Yet, Megrahi was never positively identified as the man who purchased the clothing, the prosecution did not provide any physical or documentary evidence to link Megrahi to the suitcase or the bomb components, and no evidence was offered to prove that the suitcase began its journey in Malta, let alone that it was Megrahi who sent it on its way.
The guilty verdict hinged most on the testimony of Tony Gauci, the owner of the clothes shop in Malta. In their judgement, the judges stated: “We are nevertheless satisfied that his identification so far as it went of the first accused as the purchaser was reliable and should be treated as a highly important element in this case.”
In their verdict, the judges described the torturous path Gauci's “identification” of Megrahi had taken. The shopkeeper was first interviewed by police on September 1, 1989, and described the purchaser as being “six feet or more” in height and well-built. On September 13, he told police the man was about 50 years old.
Megrahi is five feet, eight inches tall, of medium-build and was 36-years-old in December 1988.
On September 14, 1989, Gauci was shown 19 photos and identified a man as being “similar” to the purchaser but added that the purchaser was 20 years older. The man's photo — who was not Megrahi — was included because police thought he resembled an artist's impression and an identikit portrait based on Gauci's description.
On September 26, 1989, Gauci viewed more photos and pointed out another man included at the suggestion of German police. On August 31, 1990, Gauci was shown 24 photos and pointed out a man who, he said, had a face with a similar shape and style of hair to the purchaser. It was not Megrahi.
On December 6, 1989, and again on September 10, 1990, Gauci was shown photos but did not identify anybody. Included both times were photos of Abo Talb, a Palestinian jailed in Sweden in 1989 for terrorist bombings. Yet, Gauci told the court that in late 1989 or early 1990 his brother had shown him a newspaper article about the Lockerbie disaster which included a photo of a man with the word “bomber” printed across it. Gauci said he thought it was the man that bought the articles from him or that it resembled the person who bought the clothes from him. The man was Abo Talb.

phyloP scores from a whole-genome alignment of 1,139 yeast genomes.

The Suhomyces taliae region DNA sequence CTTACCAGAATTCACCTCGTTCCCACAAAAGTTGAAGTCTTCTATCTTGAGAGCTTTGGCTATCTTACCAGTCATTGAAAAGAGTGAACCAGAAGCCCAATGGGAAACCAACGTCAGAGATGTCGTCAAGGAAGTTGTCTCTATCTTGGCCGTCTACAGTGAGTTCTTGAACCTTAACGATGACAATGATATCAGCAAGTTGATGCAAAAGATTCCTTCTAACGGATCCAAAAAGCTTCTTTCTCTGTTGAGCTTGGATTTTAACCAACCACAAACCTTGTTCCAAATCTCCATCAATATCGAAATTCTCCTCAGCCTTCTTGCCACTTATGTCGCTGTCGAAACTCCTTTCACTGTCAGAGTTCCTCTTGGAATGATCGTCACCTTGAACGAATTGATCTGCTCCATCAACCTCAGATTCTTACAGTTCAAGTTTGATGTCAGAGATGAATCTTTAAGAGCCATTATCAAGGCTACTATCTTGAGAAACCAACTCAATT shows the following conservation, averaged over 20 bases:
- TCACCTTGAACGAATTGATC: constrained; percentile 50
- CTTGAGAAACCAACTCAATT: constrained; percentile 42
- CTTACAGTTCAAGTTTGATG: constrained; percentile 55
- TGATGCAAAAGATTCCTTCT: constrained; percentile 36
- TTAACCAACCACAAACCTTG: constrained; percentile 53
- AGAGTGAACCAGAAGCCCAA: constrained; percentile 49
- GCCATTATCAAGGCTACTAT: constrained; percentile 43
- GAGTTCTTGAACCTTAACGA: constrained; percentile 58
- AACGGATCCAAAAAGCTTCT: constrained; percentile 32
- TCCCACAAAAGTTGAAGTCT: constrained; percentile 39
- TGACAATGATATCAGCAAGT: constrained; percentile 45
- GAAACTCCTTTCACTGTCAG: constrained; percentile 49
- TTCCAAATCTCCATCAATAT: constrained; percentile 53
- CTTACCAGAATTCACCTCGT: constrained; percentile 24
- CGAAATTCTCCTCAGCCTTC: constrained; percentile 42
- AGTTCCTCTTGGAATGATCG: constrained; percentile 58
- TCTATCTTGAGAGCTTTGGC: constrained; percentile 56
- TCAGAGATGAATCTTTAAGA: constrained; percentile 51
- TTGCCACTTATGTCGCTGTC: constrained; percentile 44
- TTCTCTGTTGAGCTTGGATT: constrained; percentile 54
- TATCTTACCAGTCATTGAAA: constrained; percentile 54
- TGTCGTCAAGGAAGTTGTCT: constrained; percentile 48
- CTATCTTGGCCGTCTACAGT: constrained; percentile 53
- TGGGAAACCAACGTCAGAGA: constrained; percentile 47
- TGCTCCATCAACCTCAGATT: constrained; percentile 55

On February 15, 1991, police showed Gauci 12 photos. Gauci told police that all the men in the photos were younger than the purchaser. The police pressed Gauci to “allow for any age difference” and look again. He pointed to a photo and said the man “resembles the man who bought the clothing ... of all the photographs I have been shown, this photograph 8 is the only one really similar to the man who bought the clothing, if he is a bit older, other than the one my brother showed me [of Abo Talb].” Photograph 8 was Megrahi's 1986 passport photo.
Towards the end of 1998 or the beginning of 1999, Gauci approached police after he was shown a magazine article about the Lockerbie disaster which named Megrahi as a suspect. He told police that the photo of Megrahi in the article “looks like the man” he sold clothes to.
On August 13, Gauci picked out Megrahi from an identification parade with the words: “Not exactly the man I saw in the shop. Ten years ago I saw him, but the man who look a little bit like exactly [sic] is number 5”. At the trial, Gauci pointed to Megrahi and said he “resembles him a lot”.
The defence lawyers protested that Gauci's eventual, less than positive identification of Megrahi had taken place after the defendant's photo had been in the world news for years.
In their verdict, the judges admitted that Gauci “never made what could be described as an absolutely positive identification”. The judges defended their assessment of Gauci's “identification” with the incredible statement that, “There are situations where a careful witness who will not commit himself beyond saying that there is a close resemblance can be regarded as more reliable and convincing in his identification than a witness who maintains that his identification is 100% certain.”
Gauci was also unclear as to when the items were purchased. On the witness stand, he agreed the date was either November 23 or December 7, 1988. The prosecution insisted it was December 7 and in the verdict, the judges did too.